Sunday 24 March 2024

23rd March things

March 23rd was unusually productive for Things.

VoR museum

Opening day for the VoR museum. I went down fully expecting large banners and welcoming volunteers - perhaps a brass band. I had obviously forgotten this is Abeystwyth. A nice man reminded me it was opeing day and sold me a ticket, after which I strolled alone among some shny exhibits, having passed through an archway recyled from London Bridge (seriously).

I'd seen many of them before, but the standard gauge Dukedog (on loan) was new, and it's never disappointing to see the Beyer Garratt. One of the highlights of the VoR is standing near a steep incline (there are many) and just listening to a loco labouring uphill - apparently the B-G is so powerful it barely makes a sound. When used in South Africa, two of these monsters were harnessed at the head of timber trains that were very very long indeed.

Other pictures exist.

Bryntail lead mines

There were mines just all over the place, but the Bryntail site is distinguished by having many remains of buildings, wheel pits etc, all in the shadow of the Clywedog dam. It is a short distance to the very productive Van site, so ironic that despite huge investment and innovation by a Cornish engineer, Bryntail never produced much and closed very shortly after the fellow's death.
Other pictures exist.


A refreshment break in Llanidloes - didn't meet any Chartists.

Alison Cotton

Something drew my attention to A Cotton opening her tour at Gregynog. A cursory search suggested that if Godspeed You! Black Emperor operated in the folk music sphere, this is what they would sound like. A must-do. On arrival, the Gregynog organisation was just as expected (yeah), and the remainder of the audience looked as though they knew just why they were there, and might all be related to Vashti Bunyan.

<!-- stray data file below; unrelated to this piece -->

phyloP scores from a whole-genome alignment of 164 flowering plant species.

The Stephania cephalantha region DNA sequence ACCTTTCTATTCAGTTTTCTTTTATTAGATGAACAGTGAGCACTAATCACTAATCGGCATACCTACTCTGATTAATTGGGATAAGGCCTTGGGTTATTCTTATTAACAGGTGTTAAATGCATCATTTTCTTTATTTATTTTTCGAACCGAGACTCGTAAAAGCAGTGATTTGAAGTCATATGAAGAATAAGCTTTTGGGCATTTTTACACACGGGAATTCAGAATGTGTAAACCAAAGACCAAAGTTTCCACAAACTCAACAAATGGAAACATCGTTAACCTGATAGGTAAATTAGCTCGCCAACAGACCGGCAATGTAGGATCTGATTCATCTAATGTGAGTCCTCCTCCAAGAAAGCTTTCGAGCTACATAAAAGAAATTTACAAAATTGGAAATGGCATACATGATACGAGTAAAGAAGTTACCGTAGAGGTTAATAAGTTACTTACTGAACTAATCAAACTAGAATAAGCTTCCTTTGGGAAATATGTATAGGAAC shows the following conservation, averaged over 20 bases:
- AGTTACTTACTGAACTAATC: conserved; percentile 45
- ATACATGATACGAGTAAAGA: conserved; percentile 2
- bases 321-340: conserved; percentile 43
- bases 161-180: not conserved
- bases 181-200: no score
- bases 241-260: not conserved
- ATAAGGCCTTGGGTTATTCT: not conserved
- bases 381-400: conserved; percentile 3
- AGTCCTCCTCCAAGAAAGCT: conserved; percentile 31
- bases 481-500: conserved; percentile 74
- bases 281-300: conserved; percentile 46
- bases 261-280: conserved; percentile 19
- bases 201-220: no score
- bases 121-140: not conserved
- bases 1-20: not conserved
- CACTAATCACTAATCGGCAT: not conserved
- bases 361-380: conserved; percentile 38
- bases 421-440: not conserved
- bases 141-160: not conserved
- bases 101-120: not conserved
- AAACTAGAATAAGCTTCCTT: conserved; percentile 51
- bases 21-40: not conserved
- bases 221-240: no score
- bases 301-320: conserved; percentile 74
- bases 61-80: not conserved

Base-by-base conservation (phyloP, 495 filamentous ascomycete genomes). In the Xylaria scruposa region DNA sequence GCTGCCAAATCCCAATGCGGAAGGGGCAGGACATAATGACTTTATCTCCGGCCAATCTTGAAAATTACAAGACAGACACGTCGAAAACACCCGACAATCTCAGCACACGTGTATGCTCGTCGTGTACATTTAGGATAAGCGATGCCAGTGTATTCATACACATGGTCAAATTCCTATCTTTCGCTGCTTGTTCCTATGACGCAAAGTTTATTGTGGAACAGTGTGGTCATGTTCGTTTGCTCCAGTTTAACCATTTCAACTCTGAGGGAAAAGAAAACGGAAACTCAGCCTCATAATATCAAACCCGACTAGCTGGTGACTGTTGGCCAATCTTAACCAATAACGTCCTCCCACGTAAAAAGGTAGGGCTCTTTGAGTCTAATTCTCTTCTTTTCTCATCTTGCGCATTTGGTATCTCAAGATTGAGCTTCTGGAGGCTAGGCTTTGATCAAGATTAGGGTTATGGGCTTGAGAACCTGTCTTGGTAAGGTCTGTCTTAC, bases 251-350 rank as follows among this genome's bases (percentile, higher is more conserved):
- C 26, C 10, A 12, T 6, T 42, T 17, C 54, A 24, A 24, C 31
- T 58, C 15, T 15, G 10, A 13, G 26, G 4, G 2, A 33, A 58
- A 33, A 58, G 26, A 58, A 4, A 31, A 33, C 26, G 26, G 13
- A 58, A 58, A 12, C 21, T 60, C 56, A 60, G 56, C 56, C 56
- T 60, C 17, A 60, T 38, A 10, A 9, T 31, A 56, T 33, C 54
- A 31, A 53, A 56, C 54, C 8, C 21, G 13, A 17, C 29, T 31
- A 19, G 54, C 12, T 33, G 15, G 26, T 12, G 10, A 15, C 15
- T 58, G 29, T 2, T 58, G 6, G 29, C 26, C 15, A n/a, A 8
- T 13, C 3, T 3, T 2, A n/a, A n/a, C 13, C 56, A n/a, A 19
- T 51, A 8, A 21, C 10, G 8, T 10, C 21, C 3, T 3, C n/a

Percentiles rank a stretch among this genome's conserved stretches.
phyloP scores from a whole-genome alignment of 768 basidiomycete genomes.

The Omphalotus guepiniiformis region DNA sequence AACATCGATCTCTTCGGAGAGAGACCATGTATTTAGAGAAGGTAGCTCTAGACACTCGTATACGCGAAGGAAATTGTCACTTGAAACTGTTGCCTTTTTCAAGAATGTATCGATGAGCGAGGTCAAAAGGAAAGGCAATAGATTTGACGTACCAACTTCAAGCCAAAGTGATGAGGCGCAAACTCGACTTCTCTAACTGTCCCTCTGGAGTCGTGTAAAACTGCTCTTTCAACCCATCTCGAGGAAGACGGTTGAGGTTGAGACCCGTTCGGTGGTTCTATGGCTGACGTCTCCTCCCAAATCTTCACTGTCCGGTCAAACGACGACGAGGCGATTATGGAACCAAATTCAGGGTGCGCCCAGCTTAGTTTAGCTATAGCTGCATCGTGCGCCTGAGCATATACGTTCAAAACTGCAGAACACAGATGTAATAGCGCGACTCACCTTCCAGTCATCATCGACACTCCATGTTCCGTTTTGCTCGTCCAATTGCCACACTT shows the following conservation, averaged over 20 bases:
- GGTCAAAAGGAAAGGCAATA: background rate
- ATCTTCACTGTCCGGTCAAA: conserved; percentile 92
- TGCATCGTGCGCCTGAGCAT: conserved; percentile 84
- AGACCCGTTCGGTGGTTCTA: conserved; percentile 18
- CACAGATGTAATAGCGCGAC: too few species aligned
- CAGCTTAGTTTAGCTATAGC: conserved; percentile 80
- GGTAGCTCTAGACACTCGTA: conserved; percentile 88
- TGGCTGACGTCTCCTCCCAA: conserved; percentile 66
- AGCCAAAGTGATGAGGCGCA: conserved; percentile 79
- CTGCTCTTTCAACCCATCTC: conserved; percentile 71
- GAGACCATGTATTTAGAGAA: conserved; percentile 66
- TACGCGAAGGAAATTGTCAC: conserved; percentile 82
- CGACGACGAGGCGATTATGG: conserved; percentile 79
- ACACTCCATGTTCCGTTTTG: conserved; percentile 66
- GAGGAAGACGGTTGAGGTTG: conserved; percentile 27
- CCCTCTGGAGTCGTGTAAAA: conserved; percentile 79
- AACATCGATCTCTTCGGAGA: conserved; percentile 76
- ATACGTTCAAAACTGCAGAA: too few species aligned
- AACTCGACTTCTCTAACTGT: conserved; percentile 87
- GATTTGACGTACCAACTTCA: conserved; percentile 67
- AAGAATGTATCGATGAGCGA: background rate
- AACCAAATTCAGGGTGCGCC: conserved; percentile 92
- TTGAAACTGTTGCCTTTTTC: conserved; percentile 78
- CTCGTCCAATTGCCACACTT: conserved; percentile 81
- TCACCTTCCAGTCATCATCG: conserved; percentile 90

The lady plays drone viola, but is actually a vocalist and her unaccompanied singing dominated (a pest, as she had a sore throat and had to abandon an attempt at one song. Never mind, we got lots of others). She played from her very recently released Engelchen, about two Tyneside sisters who rescued large number of Jewish children from the Nazis. She sported gold boots and eyelids, and from time to time was accompanied by Chloe Herington on percussion and harmonium. Both of them made interesting use of loops and other electronics. If there's one thing in the world I don't need it's another T-shirt, but I was easily persuaded to buy one in her support.

Support came from Elizabeth Still, who played a fabulous short set. She was a bit of a one-woman band with lots of instruments and electronics. Apparently the founder member of Haress, of whom I had never heard - there's always something new.

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